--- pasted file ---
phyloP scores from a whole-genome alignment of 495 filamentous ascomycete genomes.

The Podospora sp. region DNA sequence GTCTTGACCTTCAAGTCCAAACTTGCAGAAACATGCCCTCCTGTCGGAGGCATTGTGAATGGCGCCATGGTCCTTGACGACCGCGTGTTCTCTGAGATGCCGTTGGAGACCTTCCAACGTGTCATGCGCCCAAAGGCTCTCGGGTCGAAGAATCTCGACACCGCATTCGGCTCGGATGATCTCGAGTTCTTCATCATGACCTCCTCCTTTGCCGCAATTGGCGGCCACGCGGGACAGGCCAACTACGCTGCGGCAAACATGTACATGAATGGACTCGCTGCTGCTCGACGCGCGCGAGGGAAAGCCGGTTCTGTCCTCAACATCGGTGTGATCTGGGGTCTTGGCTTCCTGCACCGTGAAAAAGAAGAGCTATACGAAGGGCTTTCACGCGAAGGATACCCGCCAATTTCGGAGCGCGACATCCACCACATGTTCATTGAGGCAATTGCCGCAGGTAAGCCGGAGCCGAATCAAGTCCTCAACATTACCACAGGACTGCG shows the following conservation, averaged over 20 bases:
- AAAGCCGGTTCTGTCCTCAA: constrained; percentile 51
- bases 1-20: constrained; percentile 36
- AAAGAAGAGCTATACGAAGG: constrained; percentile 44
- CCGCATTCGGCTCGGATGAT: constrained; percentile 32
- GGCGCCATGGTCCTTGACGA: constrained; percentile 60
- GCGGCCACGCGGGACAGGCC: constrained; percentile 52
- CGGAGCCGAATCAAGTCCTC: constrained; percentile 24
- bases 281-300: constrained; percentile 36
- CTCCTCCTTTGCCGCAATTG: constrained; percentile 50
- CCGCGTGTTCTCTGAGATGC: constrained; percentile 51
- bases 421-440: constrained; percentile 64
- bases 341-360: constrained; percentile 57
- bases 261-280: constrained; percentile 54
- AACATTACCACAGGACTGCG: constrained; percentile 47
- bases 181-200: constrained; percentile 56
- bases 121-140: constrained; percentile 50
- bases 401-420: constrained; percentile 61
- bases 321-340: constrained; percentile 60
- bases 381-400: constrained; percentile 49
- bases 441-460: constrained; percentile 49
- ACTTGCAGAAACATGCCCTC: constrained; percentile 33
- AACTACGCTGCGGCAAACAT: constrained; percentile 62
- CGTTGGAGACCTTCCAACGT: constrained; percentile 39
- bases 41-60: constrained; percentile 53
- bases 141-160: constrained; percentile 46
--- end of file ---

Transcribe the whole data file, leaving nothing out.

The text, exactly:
phyloP scores from a whole-genome alignment of 495 filamentous ascomycete genomes.

The Podospora sp. region DNA sequence GTCTTGACCTTCAAGTCCAAACTTGCAGAAACATGCCCTCCTGTCGGAGGCATTGTGAATGGCGCCATGGTCCTTGACGACCGCGTGTTCTCTGAGATGCCGTTGGAGACCTTCCAACGTGTCATGCGCCCAAAGGCTCTCGGGTCGAAGAATCTCGACACCGCATTCGGCTCGGATGATCTCGAGTTCTTCATCATGACCTCCTCCTTTGCCGCAATTGGCGGCCACGCGGGACAGGCCAACTACGCTGCGGCAAACATGTACATGAATGGACTCGCTGCTGCTCGACGCGCGCGAGGGAAAGCCGGTTCTGTCCTCAACATCGGTGTGATCTGGGGTCTTGGCTTCCTGCACCGTGAAAAAGAAGAGCTATACGAAGGGCTTTCACGCGAAGGATACCCGCCAATTTCGGAGCGCGACATCCACCACATGTTCATTGAGGCAATTGCCGCAGGTAAGCCGGAGCCGAATCAAGTCCTCAACATTACCACAGGACTGCG shows the following conservation, averaged over 20 bases:
- AAAGCCGGTTCTGTCCTCAA: constrained; percentile 51
- bases 1-20: constrained; percentile 36
- AAAGAAGAGCTATACGAAGG: constrained; percentile 44
- CCGCATTCGGCTCGGATGAT: constrained; percentile 32
- GGCGCCATGGTCCTTGACGA: constrained; percentile 60
- GCGGCCACGCGGGACAGGCC: constrained; percentile 52
- CGGAGCCGAATCAAGTCCTC: constrained; percentile 24
- bases 281-300: constrained; percentile 36
- CTCCTCCTTTGCCGCAATTG: constrained; percentile 50
- CCGCGTGTTCTCTGAGATGC: constrained; percentile 51
- bases 421-440: constrained; percentile 64
- bases 341-360: constrained; percentile 57
- bases 261-280: constrained; percentile 54
- AACATTACCACAGGACTGCG: constrained; percentile 47
- bases 181-200: constrained; percentile 56
- bases 121-140: constrained; percentile 50
- bases 401-420: constrained; percentile 61
- bases 321-340: constrained; percentile 60
- bases 381-400: constrained; percentile 49
- bases 441-460: constrained; percentile 49
- ACTTGCAGAAACATGCCCTC: constrained; percentile 33
- AACTACGCTGCGGCAAACAT: constrained; percentile 62
- CGTTGGAGACCTTCCAACGT: constrained; percentile 39
- bases 41-60: constrained; percentile 53
- bases 141-160: constrained; percentile 46